Not really. I write as often and as much as I can, which is most days, but there’s not a strict routine (life tends to get in the way of that!), and there’s a lot of time spent on things that are essential to my writing career (which is still very much fledgling) that are not writing per se – admin, marketing and promotion, networking, learning, mentoring, critiquing… etc. I am most productive in the mornings from about 9 to 12 so try to maximize writing time then whenever possible.
What have you found to be the best writing advice you ever received?
I’m not sure which one of these is the best, but all of the following have been invaluable:
– first drafts are supposed to be rubbish! I spent many years not getting anywhere with my writing because I was scared of writing rubbish. But a very important lesson was learning to write anyway. You can improve a badly written story but a blank page is worth nothing.
– there is no set of rules, no one way of doing anything, no set path to follow. There are a huge number of amazing resources available, and many of them are free. Find whatever works for you and don’t be distracted by anyone else… but also:
– connect with other writers whenever possible, they will be your greatest comfort/support/cheerleaders/learning… etc.
Thank you Emma, for sharing your excellent suggestions and links to helpful resources!
There was one last question I asked Emma. It was in regards to her great uncle, Roald Dahl.
Emma, I read that Roald Dahl dedicated The Twits to you and I wondered if it was your favorite book of his, or was there a different one that was your favorite?
Great question on the Roald Dahl books! Of course I loved The Twits. It was so very exciting to have a book dedicated to me – I was a real bookworm as a kid and it was just about the best thing ever. It’s a wonderful story of oppression, courage and just desserts, and I’ve loved monkeys ever since! But in all honesty, I think I loved reading Charlie and the Chocolate Factory more. I read that countless times, over and over from a very young age (well before The Twits was published). I also loved Fantastic Mr Fox and Danny (I used to play in the gypsy caravan that inspired the story). But my favorite now, as an adult, is Matilda. I think I was 13 or 14 when that came out so it wasn’t part of my childhood as such. But I have a suspicion (that might be completely ill-founded) that there is the tiniest part of Matilda that was in some small way inspired by me. Roald was very close to all three of his sisters, one of whom was my grandmother, and I was the first grandchild to be born to any of them, so I was a little bit spoiled and doted on by them all! I was a huge bookworm and reading long before I started school (not War and Peace, mind you!). Also, a little later on I had a very scary teacher who bore a striking resemblance to Miss Trunchbull (my teacher was also an ex-Olympian shot-putter!). So even if just a tenuous link, I’ve always felt a connection with the character of Matilda, who is one of my favorite females in all of children’s literature and always fills me (and countless others) with inspiration.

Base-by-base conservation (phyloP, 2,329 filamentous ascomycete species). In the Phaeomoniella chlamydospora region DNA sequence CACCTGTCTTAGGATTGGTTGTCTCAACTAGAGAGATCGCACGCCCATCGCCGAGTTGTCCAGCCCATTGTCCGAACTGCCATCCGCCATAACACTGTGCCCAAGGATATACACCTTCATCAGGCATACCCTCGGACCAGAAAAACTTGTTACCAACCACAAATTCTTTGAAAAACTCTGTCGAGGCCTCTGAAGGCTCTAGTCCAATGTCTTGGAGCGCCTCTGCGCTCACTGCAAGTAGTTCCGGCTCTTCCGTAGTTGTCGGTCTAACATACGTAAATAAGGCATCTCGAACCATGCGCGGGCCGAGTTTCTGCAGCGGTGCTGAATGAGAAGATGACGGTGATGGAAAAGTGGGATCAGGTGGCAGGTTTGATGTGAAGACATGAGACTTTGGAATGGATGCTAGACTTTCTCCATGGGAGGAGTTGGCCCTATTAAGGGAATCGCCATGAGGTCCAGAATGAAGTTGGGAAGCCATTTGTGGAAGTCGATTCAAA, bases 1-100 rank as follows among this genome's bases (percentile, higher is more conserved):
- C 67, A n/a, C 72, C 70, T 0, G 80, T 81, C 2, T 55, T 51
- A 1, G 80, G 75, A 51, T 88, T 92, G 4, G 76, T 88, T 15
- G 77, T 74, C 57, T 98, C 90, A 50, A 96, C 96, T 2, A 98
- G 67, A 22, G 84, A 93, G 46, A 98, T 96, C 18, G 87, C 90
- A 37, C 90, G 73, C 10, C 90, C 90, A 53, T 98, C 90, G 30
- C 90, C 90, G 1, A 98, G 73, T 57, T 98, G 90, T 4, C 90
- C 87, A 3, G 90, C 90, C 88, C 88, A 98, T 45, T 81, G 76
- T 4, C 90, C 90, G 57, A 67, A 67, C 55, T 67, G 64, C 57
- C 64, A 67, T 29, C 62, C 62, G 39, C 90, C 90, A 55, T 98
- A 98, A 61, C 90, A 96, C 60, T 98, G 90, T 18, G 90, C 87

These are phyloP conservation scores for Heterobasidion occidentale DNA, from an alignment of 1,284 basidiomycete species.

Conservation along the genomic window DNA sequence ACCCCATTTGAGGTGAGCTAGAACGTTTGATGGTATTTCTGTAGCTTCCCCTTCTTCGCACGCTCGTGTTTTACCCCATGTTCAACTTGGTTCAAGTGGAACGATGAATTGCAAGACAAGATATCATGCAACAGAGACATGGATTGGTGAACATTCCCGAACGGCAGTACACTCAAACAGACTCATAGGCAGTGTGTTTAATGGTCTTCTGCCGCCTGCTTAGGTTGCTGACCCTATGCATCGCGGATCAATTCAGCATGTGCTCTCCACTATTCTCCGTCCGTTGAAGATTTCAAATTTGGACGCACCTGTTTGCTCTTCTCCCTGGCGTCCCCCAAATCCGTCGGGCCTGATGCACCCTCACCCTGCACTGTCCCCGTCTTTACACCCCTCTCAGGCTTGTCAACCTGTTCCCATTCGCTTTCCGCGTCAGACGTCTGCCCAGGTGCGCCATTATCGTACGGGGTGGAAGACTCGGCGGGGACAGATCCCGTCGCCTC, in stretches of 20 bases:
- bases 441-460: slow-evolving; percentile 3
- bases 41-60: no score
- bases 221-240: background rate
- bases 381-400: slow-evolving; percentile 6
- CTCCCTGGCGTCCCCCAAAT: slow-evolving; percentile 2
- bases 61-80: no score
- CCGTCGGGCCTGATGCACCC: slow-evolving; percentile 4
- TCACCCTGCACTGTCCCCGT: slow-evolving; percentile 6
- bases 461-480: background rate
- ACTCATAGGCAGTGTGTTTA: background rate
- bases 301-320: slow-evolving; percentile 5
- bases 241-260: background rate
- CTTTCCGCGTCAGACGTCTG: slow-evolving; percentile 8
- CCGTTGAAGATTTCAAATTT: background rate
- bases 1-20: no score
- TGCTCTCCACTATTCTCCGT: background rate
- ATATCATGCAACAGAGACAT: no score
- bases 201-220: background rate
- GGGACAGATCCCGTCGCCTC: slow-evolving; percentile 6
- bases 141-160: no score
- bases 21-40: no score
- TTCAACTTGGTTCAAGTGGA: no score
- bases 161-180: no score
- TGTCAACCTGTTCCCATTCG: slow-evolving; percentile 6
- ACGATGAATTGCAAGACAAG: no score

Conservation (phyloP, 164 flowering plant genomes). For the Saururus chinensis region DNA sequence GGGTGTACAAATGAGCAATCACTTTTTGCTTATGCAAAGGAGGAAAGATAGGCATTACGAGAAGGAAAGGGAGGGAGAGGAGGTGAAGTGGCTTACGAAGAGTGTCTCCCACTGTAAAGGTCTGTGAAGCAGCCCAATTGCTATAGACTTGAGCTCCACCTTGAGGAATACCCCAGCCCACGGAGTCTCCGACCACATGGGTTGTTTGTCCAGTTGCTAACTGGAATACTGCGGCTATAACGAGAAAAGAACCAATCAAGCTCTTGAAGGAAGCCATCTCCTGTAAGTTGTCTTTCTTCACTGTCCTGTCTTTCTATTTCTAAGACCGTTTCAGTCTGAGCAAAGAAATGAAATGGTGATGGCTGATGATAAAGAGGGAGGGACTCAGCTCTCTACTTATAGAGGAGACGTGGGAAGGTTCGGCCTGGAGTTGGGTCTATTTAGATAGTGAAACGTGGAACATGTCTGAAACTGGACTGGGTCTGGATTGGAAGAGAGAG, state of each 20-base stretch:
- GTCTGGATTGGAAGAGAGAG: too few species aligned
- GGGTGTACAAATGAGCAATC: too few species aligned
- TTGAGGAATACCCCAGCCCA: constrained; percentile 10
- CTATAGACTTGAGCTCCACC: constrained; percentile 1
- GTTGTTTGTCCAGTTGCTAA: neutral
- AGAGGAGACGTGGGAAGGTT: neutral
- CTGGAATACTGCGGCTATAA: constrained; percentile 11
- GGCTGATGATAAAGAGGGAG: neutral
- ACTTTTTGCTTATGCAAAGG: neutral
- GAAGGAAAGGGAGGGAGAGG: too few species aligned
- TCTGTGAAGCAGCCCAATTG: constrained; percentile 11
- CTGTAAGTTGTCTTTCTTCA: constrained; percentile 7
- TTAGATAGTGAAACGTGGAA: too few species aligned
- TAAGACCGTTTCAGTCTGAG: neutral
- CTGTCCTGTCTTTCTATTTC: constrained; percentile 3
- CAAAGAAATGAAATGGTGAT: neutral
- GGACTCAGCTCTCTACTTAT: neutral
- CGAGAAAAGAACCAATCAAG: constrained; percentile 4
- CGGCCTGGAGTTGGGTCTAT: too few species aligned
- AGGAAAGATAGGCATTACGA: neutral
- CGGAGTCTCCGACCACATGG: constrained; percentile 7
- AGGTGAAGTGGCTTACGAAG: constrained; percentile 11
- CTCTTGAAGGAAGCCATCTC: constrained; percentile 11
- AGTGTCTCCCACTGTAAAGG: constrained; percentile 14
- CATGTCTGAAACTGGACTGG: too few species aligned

I’ve attached a link to 10 year old Emma’s (she’s the little girl at the center of the photo) interview of Roald Dahl. It brought a smile to my face and I hope it does the same for you.
Emma Pearl writes fiction for all ages and is represented by Sera Rivers at Speilburg Literary. Mending the Moon is her debut picture book, and Saving the Sun will be published by Page Street Kids in September 2023. Emma is a picture book mentor for WriteMentor (2021/22) and a freelance editorial consultant for picture books. She lives with her family in New Zealand.
Although we’re already into February I want to take a moment and celebrate January’s Storystorm!
If you’re a picture book writer or if you’re interested in writing a picture book, Storystorm created, coordinated, and hosted by Tara Lazar is the conduit to generating enough ideas to fill your new year.
The premise is to come up with 30 ideas in a month. An idea a day for all but the last or the first day of January, depending on your preference. To guide and inspire you, there are daily blog posts that come right to your email. What a nice way to start the day, or interrupt a day that’s heading south. Some posts are funny, some serious, but all are heartfelt.
I’ve participated in Storystorm for a number of years, even when it was in October and was called PiBoMo. But this year I’ve seen it through, for the first time ever, to come up with thirty ideas in thirty days. Actually, I came up with thirty three!
Now some of them are pretty wonky, but still . . .
Thank you to all who shared their writing journeys, their book journeys, and their techniques for idea-imagination creation via the blog posts. A huge thank you goes out to Tara Lazar for doing it all so well, once again!
Looking forward to pb manuscript weather systems propelling my writing this year!
January has been a difficult month. My school has quarantined multiple classes in both sites I visit, without sharing much information and without providing support to the therapists/teachers who continue to provide both remote and in-person sessions. According to my school admin., as long as you are have only been in a room or in contact with a student who was exposed to someone who tested positive for less than ten minutes you have nothing to worry about. As a teacher for pre-school students with delays, who are encouraged to wear their masks, but not required to, well let’s just say . . . I’m worried.
Worry compounded with a lack of compensation, yet increasing expectations has affected my personal writing time. I’m having difficulty attending to my personal creative efforts outside of the materials I create for my students. I can’t seem to lose my concerns by creating stories as I’m used to doing.
Thank goodness for Storystorm. For the first time ever, I have completed the challenge to come up with a picture book idea for each day of January. The guest bloggers on Tara Lazar’s blog Writing for Children While Raising Them had a good deal of positive take away thoughts that have helped me through the month.
I’m hoping February will be a better month both for clarity, and creativity. I hope it’s that way for you too.